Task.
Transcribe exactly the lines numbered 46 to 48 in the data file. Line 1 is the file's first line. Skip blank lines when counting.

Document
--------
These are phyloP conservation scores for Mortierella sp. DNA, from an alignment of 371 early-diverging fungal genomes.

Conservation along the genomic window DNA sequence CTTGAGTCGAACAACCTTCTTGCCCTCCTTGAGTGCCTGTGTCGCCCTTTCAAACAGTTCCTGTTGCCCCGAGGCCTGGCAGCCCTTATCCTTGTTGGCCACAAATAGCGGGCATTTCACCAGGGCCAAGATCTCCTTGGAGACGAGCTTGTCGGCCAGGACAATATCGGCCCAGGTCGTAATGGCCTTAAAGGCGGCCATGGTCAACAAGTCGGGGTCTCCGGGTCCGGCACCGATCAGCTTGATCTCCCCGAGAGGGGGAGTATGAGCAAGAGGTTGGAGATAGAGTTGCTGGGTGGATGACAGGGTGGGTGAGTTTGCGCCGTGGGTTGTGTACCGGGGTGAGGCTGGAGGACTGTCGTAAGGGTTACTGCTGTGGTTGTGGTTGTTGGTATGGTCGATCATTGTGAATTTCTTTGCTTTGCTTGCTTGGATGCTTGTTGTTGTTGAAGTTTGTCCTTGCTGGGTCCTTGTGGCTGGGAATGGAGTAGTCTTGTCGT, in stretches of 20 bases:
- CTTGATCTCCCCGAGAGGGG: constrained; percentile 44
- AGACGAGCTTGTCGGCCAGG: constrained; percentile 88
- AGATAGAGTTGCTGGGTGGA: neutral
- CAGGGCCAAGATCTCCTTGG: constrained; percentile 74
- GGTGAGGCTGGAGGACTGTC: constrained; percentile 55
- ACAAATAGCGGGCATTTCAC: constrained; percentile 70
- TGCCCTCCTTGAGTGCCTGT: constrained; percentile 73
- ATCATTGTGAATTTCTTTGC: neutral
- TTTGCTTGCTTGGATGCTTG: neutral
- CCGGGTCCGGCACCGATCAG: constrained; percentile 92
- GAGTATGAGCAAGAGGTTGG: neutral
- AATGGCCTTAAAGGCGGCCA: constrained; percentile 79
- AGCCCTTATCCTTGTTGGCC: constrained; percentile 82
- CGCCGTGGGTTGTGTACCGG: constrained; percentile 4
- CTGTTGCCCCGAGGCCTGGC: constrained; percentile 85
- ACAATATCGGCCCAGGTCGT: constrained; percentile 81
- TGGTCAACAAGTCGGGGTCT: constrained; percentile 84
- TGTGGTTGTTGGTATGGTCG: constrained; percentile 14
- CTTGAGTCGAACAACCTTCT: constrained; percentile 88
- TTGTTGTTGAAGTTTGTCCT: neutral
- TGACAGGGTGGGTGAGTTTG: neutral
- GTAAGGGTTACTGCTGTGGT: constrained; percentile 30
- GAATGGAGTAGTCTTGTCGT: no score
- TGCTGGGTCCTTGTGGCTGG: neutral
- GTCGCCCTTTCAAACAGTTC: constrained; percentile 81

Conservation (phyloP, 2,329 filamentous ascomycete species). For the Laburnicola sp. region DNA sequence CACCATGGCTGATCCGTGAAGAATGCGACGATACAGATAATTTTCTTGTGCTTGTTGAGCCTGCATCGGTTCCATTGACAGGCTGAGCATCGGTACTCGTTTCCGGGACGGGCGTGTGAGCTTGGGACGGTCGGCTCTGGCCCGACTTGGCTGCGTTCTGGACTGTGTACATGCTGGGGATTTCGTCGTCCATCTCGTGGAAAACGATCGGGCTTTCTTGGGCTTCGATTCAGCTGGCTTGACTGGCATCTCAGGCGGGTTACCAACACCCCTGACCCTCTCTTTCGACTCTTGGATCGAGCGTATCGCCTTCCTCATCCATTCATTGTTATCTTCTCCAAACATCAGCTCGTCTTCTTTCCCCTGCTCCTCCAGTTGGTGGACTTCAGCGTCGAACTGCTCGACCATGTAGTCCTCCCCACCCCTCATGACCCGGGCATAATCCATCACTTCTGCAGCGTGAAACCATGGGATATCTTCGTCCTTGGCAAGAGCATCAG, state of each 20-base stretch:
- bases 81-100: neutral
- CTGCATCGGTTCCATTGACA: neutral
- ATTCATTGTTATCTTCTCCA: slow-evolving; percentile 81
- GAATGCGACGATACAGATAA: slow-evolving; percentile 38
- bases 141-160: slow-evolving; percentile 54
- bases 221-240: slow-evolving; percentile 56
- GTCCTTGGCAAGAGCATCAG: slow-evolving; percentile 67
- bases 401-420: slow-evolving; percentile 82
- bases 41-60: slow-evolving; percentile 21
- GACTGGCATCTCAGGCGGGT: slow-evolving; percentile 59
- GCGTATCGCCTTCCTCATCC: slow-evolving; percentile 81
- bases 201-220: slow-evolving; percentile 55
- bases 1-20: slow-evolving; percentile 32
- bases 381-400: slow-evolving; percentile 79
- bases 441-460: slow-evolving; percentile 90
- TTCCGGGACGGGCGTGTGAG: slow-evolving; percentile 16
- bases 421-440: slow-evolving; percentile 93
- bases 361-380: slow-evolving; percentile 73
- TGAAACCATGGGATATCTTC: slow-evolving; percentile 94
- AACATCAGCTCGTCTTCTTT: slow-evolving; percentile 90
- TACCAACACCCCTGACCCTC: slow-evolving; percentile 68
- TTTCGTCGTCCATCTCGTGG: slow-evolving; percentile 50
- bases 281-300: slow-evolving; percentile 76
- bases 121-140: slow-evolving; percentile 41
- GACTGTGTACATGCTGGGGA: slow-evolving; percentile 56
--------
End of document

- bases 361-380: slow-evolving; percentile 73
- TGAAACCATGGGATATCTTC: slow-evolving; percentile 94
- AACATCAGCTCGTCTTCTTT: slow-evolving; percentile 90